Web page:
On his blog, Wolter writes that he is not actually privy to the some of the “investigations” carried out in his name:
Nancy Millwood's stone is almost certainly genuine, but I don't think it's Viking in age. I suspect it's more likely medieval, probably carved sometime between 1200-1500 A.D. It reminds me of the Kensington and Spirit Pond rune Stones as it is filled with strange characters and numerous dotted runes. Like those inscriptions, the Millwood Rune Stone doesn't fit the standard runic traditions of Scandinavia, so understandably their translation was inconclusive. I was told that whoever tried to translate it (I still do not know who it was) eventually punted and said, "...it was probably modern." Why couldn't they have just said, "I don't know" and left it at that? That's OK too.
Yeah, why would an expert draw a reasonable conclusion based on knowledge and experience? One should never use words like “probably” and instead admit ignorance and do nothing more... Oh, wait: Scott Wolter himself draws exactly the same kinds conclusions in this episode, only without the knowledge or experience to support the conclusions.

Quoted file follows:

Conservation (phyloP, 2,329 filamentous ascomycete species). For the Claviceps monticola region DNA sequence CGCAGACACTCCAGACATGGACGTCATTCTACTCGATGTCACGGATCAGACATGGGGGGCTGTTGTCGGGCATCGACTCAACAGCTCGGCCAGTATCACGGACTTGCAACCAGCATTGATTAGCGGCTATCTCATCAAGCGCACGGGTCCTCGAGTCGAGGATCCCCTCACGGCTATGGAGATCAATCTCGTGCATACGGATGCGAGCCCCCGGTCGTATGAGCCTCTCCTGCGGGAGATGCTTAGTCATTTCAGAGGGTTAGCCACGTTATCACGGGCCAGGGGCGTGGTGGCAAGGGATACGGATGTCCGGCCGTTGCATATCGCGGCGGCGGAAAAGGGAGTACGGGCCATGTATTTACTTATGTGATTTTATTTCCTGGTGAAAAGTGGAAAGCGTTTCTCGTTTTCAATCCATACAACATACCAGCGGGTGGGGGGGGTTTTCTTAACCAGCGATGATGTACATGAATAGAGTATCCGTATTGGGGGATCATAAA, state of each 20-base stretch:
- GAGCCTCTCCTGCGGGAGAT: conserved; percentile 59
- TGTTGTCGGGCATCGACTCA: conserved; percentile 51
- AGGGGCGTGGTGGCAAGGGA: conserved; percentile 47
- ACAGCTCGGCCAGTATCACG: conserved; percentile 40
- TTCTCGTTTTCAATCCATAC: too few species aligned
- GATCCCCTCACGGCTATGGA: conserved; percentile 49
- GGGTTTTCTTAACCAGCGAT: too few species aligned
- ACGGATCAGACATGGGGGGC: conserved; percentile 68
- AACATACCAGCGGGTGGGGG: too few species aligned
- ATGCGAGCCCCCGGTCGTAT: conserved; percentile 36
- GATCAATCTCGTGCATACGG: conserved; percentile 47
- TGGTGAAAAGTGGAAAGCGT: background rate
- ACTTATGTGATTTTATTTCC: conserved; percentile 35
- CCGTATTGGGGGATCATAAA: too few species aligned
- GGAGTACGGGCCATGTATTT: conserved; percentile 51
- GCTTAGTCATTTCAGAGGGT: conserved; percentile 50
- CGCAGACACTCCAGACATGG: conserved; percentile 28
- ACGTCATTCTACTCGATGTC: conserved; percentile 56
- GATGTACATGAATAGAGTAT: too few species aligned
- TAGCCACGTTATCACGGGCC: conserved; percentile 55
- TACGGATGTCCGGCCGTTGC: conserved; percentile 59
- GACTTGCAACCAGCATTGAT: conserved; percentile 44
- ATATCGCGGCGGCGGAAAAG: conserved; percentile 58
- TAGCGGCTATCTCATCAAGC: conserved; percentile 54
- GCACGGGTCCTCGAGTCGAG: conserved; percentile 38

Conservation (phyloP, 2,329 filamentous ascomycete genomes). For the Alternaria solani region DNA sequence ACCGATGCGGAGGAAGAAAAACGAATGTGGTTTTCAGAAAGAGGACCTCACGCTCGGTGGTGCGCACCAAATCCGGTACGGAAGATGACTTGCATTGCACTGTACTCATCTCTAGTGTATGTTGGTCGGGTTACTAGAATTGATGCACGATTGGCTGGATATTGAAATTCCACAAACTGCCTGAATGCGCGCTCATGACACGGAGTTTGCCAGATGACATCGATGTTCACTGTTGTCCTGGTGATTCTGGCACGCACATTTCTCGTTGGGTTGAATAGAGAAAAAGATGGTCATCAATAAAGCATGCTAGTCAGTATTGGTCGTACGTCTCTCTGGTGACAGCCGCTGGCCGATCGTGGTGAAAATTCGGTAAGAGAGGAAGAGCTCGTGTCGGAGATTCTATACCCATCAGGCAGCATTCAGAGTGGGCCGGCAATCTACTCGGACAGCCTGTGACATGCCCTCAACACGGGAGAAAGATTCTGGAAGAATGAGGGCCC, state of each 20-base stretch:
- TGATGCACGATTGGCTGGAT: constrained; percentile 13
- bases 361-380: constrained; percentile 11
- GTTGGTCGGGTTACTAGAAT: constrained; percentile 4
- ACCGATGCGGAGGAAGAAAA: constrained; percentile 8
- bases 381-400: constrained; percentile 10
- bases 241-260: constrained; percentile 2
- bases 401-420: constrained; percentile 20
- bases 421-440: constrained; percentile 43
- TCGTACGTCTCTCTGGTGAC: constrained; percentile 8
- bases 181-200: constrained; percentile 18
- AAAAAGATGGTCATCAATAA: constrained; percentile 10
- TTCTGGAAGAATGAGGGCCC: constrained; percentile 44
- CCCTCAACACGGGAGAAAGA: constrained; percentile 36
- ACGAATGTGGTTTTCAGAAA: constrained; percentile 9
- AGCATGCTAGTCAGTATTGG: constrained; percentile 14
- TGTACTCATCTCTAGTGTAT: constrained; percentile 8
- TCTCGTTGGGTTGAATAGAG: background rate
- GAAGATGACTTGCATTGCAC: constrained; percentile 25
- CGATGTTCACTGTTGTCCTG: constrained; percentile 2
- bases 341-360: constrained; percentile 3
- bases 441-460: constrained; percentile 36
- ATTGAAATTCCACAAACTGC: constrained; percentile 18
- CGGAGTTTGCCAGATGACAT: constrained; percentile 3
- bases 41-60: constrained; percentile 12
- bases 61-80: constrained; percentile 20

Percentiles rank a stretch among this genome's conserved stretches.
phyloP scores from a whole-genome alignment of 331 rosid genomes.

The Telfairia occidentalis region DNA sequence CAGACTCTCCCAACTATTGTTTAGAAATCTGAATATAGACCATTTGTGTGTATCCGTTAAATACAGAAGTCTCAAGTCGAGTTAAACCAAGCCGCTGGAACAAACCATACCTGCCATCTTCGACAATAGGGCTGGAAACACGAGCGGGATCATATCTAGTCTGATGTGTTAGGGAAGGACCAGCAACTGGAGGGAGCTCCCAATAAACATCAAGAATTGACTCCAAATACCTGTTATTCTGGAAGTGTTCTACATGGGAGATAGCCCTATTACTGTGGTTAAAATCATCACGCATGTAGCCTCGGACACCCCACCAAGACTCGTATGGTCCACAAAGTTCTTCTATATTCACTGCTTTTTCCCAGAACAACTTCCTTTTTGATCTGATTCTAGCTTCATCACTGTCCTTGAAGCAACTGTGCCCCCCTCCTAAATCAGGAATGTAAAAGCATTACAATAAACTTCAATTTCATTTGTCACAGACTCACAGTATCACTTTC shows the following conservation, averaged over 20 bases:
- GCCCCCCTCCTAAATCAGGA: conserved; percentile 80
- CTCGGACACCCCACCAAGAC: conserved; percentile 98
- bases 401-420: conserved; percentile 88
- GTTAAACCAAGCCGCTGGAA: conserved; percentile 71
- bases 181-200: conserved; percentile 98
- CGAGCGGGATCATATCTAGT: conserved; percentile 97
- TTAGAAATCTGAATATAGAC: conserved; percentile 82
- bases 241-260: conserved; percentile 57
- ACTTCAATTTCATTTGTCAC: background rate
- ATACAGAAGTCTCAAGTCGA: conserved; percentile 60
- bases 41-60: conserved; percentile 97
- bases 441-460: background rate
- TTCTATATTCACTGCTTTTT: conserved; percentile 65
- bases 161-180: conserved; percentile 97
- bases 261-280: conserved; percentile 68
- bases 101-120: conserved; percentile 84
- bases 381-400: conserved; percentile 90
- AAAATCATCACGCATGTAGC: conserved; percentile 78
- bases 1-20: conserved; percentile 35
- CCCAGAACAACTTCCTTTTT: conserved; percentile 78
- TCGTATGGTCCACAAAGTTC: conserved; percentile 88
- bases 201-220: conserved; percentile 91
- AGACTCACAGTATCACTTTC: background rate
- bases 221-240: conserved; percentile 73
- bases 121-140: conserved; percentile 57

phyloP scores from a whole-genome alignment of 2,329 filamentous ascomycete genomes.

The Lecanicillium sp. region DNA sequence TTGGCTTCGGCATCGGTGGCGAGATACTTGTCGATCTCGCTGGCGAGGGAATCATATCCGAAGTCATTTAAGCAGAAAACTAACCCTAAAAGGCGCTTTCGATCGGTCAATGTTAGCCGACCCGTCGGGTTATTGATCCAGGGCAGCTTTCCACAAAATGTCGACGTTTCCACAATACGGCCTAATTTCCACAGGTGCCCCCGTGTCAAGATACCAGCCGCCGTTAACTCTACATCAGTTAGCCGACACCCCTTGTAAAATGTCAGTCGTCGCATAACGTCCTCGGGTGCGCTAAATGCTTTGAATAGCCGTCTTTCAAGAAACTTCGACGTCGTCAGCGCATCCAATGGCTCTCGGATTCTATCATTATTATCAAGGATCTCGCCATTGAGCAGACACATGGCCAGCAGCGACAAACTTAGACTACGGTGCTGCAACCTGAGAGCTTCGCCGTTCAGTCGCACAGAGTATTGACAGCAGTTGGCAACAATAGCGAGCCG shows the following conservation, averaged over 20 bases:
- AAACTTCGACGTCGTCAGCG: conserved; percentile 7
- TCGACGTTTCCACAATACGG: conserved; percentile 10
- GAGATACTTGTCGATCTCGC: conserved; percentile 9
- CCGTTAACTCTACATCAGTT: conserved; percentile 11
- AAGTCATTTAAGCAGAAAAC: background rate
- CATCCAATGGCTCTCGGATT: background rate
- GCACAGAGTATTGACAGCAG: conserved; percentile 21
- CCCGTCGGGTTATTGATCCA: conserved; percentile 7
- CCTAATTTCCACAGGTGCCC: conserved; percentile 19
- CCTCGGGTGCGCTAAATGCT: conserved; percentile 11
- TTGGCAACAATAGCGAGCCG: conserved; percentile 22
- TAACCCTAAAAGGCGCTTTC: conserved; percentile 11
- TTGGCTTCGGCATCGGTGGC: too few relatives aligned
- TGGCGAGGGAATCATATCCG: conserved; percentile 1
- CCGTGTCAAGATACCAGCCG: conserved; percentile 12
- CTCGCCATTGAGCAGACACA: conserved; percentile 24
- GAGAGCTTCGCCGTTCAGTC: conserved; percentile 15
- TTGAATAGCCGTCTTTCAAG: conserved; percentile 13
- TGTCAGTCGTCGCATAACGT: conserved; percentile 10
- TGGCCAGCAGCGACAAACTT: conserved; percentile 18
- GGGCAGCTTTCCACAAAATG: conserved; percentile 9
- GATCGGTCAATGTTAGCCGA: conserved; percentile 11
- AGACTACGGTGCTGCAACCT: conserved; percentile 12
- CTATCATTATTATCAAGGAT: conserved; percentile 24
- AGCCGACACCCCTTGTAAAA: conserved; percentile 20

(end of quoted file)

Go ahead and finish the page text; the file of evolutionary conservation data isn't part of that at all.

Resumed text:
Note the passive voice construction at the end. Compare this to the fanciful “translation” of equally-nonsensical runes he solicited his friend Mike Carr to produce in S01E02. This year, apparently after criticism over the bad rune translation last year, the show takes pains to find an expert Scott Wolter does not know and then ignores the expert. This, I guess, is progress.
So, in denigrating the work of an actual runic expert (assuming we can trust archaeologist Michael Arbuthnot’s spoken testimony in the episode), Wolter accidentally reveals that the show mislead viewers about the expert’s findings and that Wolter did not take an active role in soliciting or utilizing the work of the unnamed linguist. Also note that Wolter has no trouble with all of the runic inscriptions found in America being “non-standard” even though they were supposedly carved by standard-issue Norse who came from areas where “standard” runes were being used.
It should probably go without saying that there is no evidence of medieval Scandinavians in North Carolina, or any medieval Europeans at all. More damaging is the fact that the Vinland sagas (Erik the Red’s Saga and The Greenlander Saga) were composed in the 1200s, with the surviving versions from the 1300s and 1400s with none of the authors implying at all that there was any continued contact with North America, something we would expect to see should there have been a real “land claim.”